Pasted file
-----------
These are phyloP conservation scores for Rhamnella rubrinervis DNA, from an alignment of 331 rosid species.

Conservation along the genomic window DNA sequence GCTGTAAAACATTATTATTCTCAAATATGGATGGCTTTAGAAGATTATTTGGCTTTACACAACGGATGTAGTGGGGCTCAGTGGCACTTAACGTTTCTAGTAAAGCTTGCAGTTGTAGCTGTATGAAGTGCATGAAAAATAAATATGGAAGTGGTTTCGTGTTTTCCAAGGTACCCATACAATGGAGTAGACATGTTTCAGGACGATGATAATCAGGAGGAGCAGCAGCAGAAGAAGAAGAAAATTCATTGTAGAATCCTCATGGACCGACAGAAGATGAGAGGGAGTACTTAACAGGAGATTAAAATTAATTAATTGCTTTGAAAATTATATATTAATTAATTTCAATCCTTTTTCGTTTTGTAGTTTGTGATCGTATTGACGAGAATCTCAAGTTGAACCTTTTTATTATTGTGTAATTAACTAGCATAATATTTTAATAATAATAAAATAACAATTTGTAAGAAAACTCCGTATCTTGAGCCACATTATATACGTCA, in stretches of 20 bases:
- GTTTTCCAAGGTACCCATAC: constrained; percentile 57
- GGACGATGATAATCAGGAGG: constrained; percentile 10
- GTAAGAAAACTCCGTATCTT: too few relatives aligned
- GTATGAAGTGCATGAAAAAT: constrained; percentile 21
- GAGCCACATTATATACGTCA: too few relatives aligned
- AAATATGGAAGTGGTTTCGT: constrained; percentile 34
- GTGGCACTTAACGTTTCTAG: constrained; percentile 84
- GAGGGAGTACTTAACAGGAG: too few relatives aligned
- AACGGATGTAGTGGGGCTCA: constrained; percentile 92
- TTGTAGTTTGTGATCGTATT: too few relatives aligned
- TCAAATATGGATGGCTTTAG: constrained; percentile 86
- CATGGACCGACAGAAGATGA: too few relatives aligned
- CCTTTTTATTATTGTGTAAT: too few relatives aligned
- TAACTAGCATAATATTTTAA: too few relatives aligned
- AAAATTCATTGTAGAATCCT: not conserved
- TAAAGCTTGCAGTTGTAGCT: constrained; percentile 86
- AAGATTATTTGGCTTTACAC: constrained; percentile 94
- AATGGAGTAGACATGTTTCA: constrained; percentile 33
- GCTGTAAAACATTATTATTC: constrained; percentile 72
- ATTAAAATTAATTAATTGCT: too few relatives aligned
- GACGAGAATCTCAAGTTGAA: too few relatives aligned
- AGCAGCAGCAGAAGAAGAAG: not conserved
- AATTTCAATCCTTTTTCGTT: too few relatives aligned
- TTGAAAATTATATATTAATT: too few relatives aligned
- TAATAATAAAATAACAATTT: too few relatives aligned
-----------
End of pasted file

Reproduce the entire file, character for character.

These are phyloP conservation scores for Rhamnella rubrinervis DNA, from an alignment of 331 rosid species.

Conservation along the genomic window DNA sequence GCTGTAAAACATTATTATTCTCAAATATGGATGGCTTTAGAAGATTATTTGGCTTTACACAACGGATGTAGTGGGGCTCAGTGGCACTTAACGTTTCTAGTAAAGCTTGCAGTTGTAGCTGTATGAAGTGCATGAAAAATAAATATGGAAGTGGTTTCGTGTTTTCCAAGGTACCCATACAATGGAGTAGACATGTTTCAGGACGATGATAATCAGGAGGAGCAGCAGCAGAAGAAGAAGAAAATTCATTGTAGAATCCTCATGGACCGACAGAAGATGAGAGGGAGTACTTAACAGGAGATTAAAATTAATTAATTGCTTTGAAAATTATATATTAATTAATTTCAATCCTTTTTCGTTTTGTAGTTTGTGATCGTATTGACGAGAATCTCAAGTTGAACCTTTTTATTATTGTGTAATTAACTAGCATAATATTTTAATAATAATAAAATAACAATTTGTAAGAAAACTCCGTATCTTGAGCCACATTATATACGTCA, in stretches of 20 bases:
- GTTTTCCAAGGTACCCATAC: constrained; percentile 57
- GGACGATGATAATCAGGAGG: constrained; percentile 10
- GTAAGAAAACTCCGTATCTT: too few relatives aligned
- GTATGAAGTGCATGAAAAAT: constrained; percentile 21
- GAGCCACATTATATACGTCA: too few relatives aligned
- AAATATGGAAGTGGTTTCGT: constrained; percentile 34
- GTGGCACTTAACGTTTCTAG: constrained; percentile 84
- GAGGGAGTACTTAACAGGAG: too few relatives aligned
- AACGGATGTAGTGGGGCTCA: constrained; percentile 92
- TTGTAGTTTGTGATCGTATT: too few relatives aligned
- TCAAATATGGATGGCTTTAG: constrained; percentile 86
- CATGGACCGACAGAAGATGA: too few relatives aligned
- CCTTTTTATTATTGTGTAAT: too few relatives aligned
- TAACTAGCATAATATTTTAA: too few relatives aligned
- AAAATTCATTGTAGAATCCT: not conserved
- TAAAGCTTGCAGTTGTAGCT: constrained; percentile 86
- AAGATTATTTGGCTTTACAC: constrained; percentile 94
- AATGGAGTAGACATGTTTCA: constrained; percentile 33
- GCTGTAAAACATTATTATTC: constrained; percentile 72
- ATTAAAATTAATTAATTGCT: too few relatives aligned
- GACGAGAATCTCAAGTTGAA: too few relatives aligned
- AGCAGCAGCAGAAGAAGAAG: not conserved
- AATTTCAATCCTTTTTCGTT: too few relatives aligned
- TTGAAAATTATATATTAATT: too few relatives aligned
- TAATAATAAAATAACAATTT: too few relatives aligned